Bottle babies are neither cost- nor time-effective and they never completely behave as goats. Bottle babies don't acquire many of the skills that a dam teaches her kids so they usually wind up on the bottom of the pecking order in the herd. I prefer to restrain the dam to let them nurse for several days until the doe accepts them or foster them onto another doe with similar-aged kids than bottle feeding for three months.

The most dangerous goat on your place will be the bottle baby buck that is now grown. He will unintentionally hurt you because he thinks he is still a baby "person."

There are, however, instances in which the choice is either bottling newborns or letting them die. Deliberately letting healthy newborn kids die is not acceptable.

Almost everyone overfeeds bottle babies. Suckling is a very satisfying experience. Newborns and very young kids will nurse until they overeat on milk and die. Floppy Kid Syndrome is a real possibility.

Below is the formula for calculating the correct amount that should be fed so that you don't over-feed a newborn to approximately two to three week old bottle baby. Use this formula when the young kid is consuming only milk. When it starts eating solid food, the amounts don't have to be so precise.

Weigh the newborn. Convert its weight into ounces. Calculate 10% to 12% of total bodyweight in ounces, divide that number by four feedings, and feed that amount over a 24 hour period. Example: An eight-pound kid's weight converted to ounces is 128 ounces. 8 x 16 oz = 128 oz. Multiple 128 oz by 12% = 15.4 ounces. Round to the nearest whole ounce - in this case 15 oz. Divide 15 oz by 4 feedings = 3.75 oz per feeding. Recognize that this amount varies by sex and number of kids in the litter. Feed 4 times over a 24-hour day for the first week, reducing the frequency but not the amount to 3 times a day during Week 2, and settle on 2 times per day with appropriate number of ounces when the kid is three weeks until weaning at three months of age.

The amount of milk required increases as the kid gains age and weight. This formula is important during the first two or three weeks of the kid's life to prevent it from developing Floppy Kid Syndrome (overeating on milk).

Check the kid for a full tummy by placing it on the ground on its feet, supporting its own weight. Don't try to evaluate stomach fullness when holding the kid. It will always feel more full than when supporting its own weight. Stand over it, facing the same direction that the kid is facing. Place four fingers in front of the back legs on both sides of its tummy. The tummy should feel firm, not hard and not squishy. If the formula provided above doesn't accomplish this, adjust it upward a bit until you achieve the needs of that particular kid. This is not a written-in-stone rule; common sense must prevail.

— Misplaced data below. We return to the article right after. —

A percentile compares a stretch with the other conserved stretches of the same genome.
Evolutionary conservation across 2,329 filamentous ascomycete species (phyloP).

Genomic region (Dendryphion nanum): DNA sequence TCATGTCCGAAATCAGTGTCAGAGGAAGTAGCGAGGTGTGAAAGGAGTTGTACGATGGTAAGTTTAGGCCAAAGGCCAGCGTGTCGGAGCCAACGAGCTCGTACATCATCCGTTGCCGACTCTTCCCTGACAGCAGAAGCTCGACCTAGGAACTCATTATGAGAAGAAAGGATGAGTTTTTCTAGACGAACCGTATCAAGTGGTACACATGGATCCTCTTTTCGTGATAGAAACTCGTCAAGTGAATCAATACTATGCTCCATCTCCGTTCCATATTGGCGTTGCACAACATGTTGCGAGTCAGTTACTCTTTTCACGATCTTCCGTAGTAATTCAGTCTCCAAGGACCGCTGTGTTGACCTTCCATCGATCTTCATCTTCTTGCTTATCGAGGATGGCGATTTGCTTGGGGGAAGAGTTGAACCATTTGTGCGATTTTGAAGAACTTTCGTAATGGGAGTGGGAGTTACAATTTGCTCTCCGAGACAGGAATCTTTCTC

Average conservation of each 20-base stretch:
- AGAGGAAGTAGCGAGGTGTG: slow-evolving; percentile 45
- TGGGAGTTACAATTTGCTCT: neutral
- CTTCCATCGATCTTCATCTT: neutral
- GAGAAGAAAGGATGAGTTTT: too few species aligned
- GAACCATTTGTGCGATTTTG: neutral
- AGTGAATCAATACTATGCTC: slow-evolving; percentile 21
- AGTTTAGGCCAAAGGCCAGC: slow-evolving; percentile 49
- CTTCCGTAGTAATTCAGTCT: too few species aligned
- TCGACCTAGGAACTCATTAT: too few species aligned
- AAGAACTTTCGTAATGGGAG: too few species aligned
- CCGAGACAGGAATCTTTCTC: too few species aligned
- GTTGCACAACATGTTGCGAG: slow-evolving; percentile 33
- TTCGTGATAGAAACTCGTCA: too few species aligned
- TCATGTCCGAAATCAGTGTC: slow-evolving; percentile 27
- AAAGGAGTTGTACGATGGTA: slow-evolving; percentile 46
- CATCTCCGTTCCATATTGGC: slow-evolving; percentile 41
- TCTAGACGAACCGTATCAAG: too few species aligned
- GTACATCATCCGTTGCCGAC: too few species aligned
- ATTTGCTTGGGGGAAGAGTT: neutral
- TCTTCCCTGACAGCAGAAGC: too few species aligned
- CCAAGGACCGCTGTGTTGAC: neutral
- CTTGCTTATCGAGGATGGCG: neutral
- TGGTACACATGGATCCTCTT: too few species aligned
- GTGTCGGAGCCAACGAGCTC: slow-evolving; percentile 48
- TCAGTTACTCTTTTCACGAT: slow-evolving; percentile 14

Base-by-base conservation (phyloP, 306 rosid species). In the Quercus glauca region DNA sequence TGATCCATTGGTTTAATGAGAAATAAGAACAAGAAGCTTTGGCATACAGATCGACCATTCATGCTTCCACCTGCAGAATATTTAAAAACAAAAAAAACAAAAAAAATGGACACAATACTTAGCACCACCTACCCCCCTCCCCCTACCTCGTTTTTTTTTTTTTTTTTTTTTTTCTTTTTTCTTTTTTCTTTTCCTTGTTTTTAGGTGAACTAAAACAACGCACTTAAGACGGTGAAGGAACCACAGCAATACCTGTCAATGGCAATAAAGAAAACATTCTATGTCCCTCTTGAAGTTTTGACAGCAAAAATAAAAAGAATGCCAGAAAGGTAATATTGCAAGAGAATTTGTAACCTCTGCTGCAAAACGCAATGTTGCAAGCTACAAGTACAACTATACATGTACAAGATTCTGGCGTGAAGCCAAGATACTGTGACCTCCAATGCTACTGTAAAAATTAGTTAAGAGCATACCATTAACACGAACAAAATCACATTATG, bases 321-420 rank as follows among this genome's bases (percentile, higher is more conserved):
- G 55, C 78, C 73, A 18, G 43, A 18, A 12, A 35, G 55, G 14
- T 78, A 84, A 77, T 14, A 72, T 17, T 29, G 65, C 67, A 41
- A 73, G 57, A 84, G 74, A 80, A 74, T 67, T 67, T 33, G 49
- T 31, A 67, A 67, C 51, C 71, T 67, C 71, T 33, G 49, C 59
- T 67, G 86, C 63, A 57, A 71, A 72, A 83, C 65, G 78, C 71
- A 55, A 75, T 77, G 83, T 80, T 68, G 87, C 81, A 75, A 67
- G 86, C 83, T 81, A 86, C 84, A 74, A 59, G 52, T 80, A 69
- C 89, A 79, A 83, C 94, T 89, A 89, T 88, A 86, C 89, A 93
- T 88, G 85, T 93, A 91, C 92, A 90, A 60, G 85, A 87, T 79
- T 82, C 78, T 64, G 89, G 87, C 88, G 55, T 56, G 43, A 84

The amount of milk needed changes as the kid grows. By two to three weeks of age, the kid is much more physically active and eating some solid food, so the chance of over-feeding on milk is lessened. But never let the kid drink all it wants.

Milk is a vital part of the kid's nutrition program all the way up until weaning at three months of age. Do NOT wean at two months of age.

It is very easy to over-feed a newborn or very young kid. This is true if you use goat's milk, cow's milk, milk replacer, or any formulation of your own concoction. A kid will suckle until it dies. It doesn't know how much is too much milk. You have to control milk amounts, just like dams do. A kid has to have enough time between feedings to digest the milk in its stomach or undigested milk will accumulate and kill the kid. Overeating on milk is a painful death. I like Ultra-Bac 24 all-species milk replacer made by Milk Products Inc. It mixes smoothly and digests easily. There are other good kid milk replacers available. Never use a milk replacer with soy in it. Cow's milk doesn't have enough butterfat. Excess colostrum and goat's milk should be milked out and frozen for future use.

The Articles page at my website www.tennesseemeatgoats.com has columns I've written on health problems of newborn and young kids, floppy kid syndrome (overeating on milk),weak kid syndrome (hypothermia and starvation), getting a kid on a bottle, and a host of other articles involving kidding problems. Take advantage of the information before kidding begins.

Suzanne W. Gasparotto, ONION CREEK RANCH, Texas 4.1.21

Did you know: If you are having trouble getting a kid on a bottle, wet the Prichard teat in water and then dip it in granulated sugar. Fill the bottle with milk or milk replacer and put the nipple in the kid's mouth. In most cases, the kid will smack his lips together when he tastes the granulated sugar, simulating sucking, and will begun to suck the nipple on the bottle.



Contact Suzanne Gasparotto at
512-265-2090 for prices and availability.

Tennessee Meat Goat™ and TexMasters™
are available now.
Make your reservations!

TexMaster™ doelings for sale.


Tennessee Meat Goats™ and TexMasters™ are the cream of the meat goat industry. Contact us for availability, ages and pricing by calling 512-265-2090 or emailing onioncreek@tennesseemeatgoats.com